Three weeks later, in the final round of the PGA, he shot a final-round 64, but came up two shots shy of catching Brooks Koepka. His win at the Tour Championship was treated as if it WAS a major victory. Woods was so drained by the experience that he played horribly in the Ryder Cup a week later and went 0-4.
There are no qualifiers attached to this victory. Woods was resolute throughout the week—trailing by three after the first round; one after the second and two after the third.
In a sense, his finishing bogey at 18 was the perfect finish. With a two-shot lead, Woods didn’t need to do anything risky and he didn’t, although he clearly wanted to make his 10-foot par putt.
Almost 11 years after major No. 14, major No. 15 was a tap-in.
The Tiger Woods who accepted the green jacket from last year’s champion, Patrick Reed is very different from the one who let then-nemesis Phil Mickelson slip the jacket onto his shoulders in 2005.
He has more children—two—and considerably less hair. More important perhaps, this Tiger Woods enjoyed this victory far more than the 14 that came before.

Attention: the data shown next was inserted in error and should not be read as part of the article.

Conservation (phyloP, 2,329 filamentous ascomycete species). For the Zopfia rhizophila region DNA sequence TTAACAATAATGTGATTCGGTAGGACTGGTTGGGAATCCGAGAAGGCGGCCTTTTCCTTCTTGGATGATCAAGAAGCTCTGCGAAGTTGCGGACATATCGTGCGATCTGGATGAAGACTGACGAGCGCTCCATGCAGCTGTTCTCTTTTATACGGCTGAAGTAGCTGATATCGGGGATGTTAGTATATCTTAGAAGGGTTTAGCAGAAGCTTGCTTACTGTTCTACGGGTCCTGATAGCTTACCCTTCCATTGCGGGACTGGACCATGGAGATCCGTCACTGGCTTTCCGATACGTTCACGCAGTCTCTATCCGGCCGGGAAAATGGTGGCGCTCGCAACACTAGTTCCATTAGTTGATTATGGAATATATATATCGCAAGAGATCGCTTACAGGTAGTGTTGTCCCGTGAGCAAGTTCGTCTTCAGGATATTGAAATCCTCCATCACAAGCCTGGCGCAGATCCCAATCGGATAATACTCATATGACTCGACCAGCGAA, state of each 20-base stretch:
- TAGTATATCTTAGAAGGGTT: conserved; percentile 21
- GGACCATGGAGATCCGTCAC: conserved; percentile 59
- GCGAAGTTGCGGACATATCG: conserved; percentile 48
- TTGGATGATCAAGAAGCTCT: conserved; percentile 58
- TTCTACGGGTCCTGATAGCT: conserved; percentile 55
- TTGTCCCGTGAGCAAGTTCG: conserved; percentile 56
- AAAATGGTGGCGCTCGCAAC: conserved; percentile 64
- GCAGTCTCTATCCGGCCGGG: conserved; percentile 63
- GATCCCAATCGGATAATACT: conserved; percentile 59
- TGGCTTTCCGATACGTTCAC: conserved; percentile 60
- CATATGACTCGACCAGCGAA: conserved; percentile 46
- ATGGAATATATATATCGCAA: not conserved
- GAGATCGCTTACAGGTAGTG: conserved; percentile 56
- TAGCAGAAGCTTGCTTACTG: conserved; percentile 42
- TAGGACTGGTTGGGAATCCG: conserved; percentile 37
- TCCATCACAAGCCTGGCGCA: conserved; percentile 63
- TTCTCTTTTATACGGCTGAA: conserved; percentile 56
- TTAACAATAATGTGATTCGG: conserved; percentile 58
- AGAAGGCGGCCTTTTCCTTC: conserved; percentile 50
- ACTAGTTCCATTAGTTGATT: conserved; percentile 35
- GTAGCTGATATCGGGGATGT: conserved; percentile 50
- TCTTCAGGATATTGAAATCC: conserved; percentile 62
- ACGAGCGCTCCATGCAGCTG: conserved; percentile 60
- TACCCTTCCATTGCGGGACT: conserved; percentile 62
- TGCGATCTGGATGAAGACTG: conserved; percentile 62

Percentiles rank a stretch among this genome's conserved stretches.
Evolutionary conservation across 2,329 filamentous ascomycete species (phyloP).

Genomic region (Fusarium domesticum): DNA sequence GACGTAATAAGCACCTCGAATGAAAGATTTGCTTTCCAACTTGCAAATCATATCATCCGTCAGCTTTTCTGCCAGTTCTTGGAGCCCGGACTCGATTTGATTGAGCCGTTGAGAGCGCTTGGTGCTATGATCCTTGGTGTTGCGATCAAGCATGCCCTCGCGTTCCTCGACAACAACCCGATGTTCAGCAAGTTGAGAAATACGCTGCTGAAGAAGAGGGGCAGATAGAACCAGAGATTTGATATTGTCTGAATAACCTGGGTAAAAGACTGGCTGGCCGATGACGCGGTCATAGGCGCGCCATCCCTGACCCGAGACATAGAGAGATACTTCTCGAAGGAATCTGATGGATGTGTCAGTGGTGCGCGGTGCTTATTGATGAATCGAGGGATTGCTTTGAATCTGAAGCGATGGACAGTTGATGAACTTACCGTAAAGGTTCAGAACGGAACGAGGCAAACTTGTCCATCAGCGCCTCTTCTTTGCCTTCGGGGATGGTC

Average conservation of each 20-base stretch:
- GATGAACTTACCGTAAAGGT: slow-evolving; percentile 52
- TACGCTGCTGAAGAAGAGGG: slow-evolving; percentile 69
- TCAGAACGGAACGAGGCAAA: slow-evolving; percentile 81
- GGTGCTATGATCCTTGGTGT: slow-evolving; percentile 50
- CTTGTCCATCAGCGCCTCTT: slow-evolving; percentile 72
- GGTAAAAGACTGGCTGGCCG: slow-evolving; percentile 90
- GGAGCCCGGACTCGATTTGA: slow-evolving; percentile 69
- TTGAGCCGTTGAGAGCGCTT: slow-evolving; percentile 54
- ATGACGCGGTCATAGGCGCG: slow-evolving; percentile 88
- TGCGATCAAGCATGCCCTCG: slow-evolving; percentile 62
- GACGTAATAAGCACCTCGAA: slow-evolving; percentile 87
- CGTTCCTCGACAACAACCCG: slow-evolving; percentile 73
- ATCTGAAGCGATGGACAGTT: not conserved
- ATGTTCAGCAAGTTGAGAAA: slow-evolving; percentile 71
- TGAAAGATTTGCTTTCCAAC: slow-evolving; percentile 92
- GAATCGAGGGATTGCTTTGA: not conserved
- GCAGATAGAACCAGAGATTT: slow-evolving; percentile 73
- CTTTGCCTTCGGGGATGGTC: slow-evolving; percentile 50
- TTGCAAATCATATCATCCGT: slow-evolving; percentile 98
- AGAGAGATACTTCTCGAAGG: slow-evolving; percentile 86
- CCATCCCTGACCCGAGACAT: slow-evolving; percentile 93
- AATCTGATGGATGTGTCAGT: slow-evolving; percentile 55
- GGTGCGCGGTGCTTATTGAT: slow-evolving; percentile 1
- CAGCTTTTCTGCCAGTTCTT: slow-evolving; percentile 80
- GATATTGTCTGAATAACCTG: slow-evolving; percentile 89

In the past, as he piled up major titles—14 in 11-year-plus, he EXPECTED to win. There were a few minutes of happiness and then it was on to the next thing.
After his victory in the U.S. Open at Bethpage Black in 2002—the site of the next major, May’s PGA Championship—Woods’ victory speech was short and sweet.
With his arm around then-girlfriend Elin Nordegren, he said, “I’m going to go have a couple of beers, kick back for a couple days and then get ready for Muirfield.” That was the site of that year’s Open Championship.
He will do a lot more than have a couple of beers to celebrate this victory.
The joy on his face after he tapped in the final putt was evidence of how much Woods has changed since his last major win. The host of players who waited for him in the scoring area to congratulate him as he came off the 18th green was another sign of how much he has changed.